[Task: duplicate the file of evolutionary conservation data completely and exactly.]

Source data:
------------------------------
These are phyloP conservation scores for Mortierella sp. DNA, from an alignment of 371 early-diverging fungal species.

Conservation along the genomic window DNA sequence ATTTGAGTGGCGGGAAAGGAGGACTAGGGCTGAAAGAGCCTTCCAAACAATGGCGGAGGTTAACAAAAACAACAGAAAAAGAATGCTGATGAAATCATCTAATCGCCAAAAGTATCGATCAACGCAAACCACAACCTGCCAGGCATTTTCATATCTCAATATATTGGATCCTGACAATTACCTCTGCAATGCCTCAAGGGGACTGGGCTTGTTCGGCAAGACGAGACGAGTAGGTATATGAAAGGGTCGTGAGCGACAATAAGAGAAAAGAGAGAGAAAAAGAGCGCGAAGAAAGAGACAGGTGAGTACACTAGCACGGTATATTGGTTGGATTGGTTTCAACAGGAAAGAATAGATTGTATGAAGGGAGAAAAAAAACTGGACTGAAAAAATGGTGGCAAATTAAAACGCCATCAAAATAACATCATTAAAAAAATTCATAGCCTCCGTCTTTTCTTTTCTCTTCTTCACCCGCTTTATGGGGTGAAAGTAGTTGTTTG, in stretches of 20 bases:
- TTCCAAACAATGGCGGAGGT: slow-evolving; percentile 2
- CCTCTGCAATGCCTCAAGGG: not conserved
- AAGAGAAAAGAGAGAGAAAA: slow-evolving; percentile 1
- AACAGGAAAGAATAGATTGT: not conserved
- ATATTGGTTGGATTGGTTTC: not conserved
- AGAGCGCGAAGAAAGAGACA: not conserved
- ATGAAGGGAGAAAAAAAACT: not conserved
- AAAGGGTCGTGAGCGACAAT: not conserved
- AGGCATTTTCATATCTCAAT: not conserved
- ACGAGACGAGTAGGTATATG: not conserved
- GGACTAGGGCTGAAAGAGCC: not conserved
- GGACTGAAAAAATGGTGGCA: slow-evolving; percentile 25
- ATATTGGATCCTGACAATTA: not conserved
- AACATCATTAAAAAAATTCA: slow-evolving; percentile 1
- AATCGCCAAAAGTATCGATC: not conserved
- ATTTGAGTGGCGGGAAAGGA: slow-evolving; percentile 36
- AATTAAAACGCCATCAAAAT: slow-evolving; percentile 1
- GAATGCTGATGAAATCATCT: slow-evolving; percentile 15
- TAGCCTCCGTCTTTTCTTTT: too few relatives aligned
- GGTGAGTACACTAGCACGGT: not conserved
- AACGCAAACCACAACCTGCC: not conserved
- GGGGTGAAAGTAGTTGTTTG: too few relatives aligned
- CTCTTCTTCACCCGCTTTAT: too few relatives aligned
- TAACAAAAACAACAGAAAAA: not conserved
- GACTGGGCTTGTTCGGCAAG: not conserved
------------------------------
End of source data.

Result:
These are phyloP conservation scores for Mortierella sp. DNA, from an alignment of 371 early-diverging fungal species.

Conservation along the genomic window DNA sequence ATTTGAGTGGCGGGAAAGGAGGACTAGGGCTGAAAGAGCCTTCCAAACAATGGCGGAGGTTAACAAAAACAACAGAAAAAGAATGCTGATGAAATCATCTAATCGCCAAAAGTATCGATCAACGCAAACCACAACCTGCCAGGCATTTTCATATCTCAATATATTGGATCCTGACAATTACCTCTGCAATGCCTCAAGGGGACTGGGCTTGTTCGGCAAGACGAGACGAGTAGGTATATGAAAGGGTCGTGAGCGACAATAAGAGAAAAGAGAGAGAAAAAGAGCGCGAAGAAAGAGACAGGTGAGTACACTAGCACGGTATATTGGTTGGATTGGTTTCAACAGGAAAGAATAGATTGTATGAAGGGAGAAAAAAAACTGGACTGAAAAAATGGTGGCAAATTAAAACGCCATCAAAATAACATCATTAAAAAAATTCATAGCCTCCGTCTTTTCTTTTCTCTTCTTCACCCGCTTTATGGGGTGAAAGTAGTTGTTTG, in stretches of 20 bases:
- TTCCAAACAATGGCGGAGGT: slow-evolving; percentile 2
- CCTCTGCAATGCCTCAAGGG: not conserved
- AAGAGAAAAGAGAGAGAAAA: slow-evolving; percentile 1
- AACAGGAAAGAATAGATTGT: not conserved
- ATATTGGTTGGATTGGTTTC: not conserved
- AGAGCGCGAAGAAAGAGACA: not conserved
- ATGAAGGGAGAAAAAAAACT: not conserved
- AAAGGGTCGTGAGCGACAAT: not conserved
- AGGCATTTTCATATCTCAAT: not conserved
- ACGAGACGAGTAGGTATATG: not conserved
- GGACTAGGGCTGAAAGAGCC: not conserved
- GGACTGAAAAAATGGTGGCA: slow-evolving; percentile 25
- ATATTGGATCCTGACAATTA: not conserved
- AACATCATTAAAAAAATTCA: slow-evolving; percentile 1
- AATCGCCAAAAGTATCGATC: not conserved
- ATTTGAGTGGCGGGAAAGGA: slow-evolving; percentile 36
- AATTAAAACGCCATCAAAAT: slow-evolving; percentile 1
- GAATGCTGATGAAATCATCT: slow-evolving; percentile 15
- TAGCCTCCGTCTTTTCTTTT: too few relatives aligned
- GGTGAGTACACTAGCACGGT: not conserved
- AACGCAAACCACAACCTGCC: not conserved
- GGGGTGAAAGTAGTTGTTTG: too few relatives aligned
- CTCTTCTTCACCCGCTTTAT: too few relatives aligned
- TAACAAAAACAACAGAAAAA: not conserved
- GACTGGGCTTGTTCGGCAAG: not conserved